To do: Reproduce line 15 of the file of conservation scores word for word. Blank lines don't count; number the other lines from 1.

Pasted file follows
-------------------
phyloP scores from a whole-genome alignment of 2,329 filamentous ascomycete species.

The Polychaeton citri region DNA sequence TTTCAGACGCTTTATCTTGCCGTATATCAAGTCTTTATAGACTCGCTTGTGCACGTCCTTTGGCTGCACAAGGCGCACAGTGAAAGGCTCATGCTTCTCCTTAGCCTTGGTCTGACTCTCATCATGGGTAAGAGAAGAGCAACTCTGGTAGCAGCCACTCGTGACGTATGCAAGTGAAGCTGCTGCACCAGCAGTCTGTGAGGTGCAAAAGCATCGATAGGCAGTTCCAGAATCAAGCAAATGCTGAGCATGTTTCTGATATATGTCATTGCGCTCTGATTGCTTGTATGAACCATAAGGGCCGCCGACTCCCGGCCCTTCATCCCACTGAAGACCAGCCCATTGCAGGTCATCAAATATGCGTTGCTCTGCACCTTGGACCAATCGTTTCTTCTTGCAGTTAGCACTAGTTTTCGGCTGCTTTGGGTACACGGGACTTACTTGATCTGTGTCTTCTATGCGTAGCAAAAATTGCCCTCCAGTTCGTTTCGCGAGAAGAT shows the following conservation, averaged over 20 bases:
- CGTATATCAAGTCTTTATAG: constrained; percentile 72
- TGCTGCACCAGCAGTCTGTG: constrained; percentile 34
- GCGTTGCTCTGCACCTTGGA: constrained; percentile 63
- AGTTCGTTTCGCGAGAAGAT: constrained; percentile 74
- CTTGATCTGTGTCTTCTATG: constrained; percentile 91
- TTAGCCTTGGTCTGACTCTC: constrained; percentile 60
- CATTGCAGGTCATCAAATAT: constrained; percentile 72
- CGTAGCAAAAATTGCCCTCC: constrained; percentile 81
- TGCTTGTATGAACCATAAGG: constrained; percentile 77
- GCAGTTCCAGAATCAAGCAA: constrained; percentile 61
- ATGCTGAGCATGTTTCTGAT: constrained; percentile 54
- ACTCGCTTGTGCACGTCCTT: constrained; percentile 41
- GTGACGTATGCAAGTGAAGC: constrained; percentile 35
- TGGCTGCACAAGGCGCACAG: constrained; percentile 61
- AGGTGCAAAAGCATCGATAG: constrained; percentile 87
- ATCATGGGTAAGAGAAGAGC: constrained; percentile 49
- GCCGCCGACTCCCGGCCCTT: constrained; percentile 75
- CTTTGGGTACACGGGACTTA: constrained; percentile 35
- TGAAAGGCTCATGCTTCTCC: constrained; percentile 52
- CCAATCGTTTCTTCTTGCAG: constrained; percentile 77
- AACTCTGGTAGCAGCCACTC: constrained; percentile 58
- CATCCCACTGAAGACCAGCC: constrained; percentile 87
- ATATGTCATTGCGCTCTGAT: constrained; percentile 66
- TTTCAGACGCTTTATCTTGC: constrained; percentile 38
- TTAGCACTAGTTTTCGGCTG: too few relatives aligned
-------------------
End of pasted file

- GTGACGTATGCAAGTGAAGC: constrained; percentile 35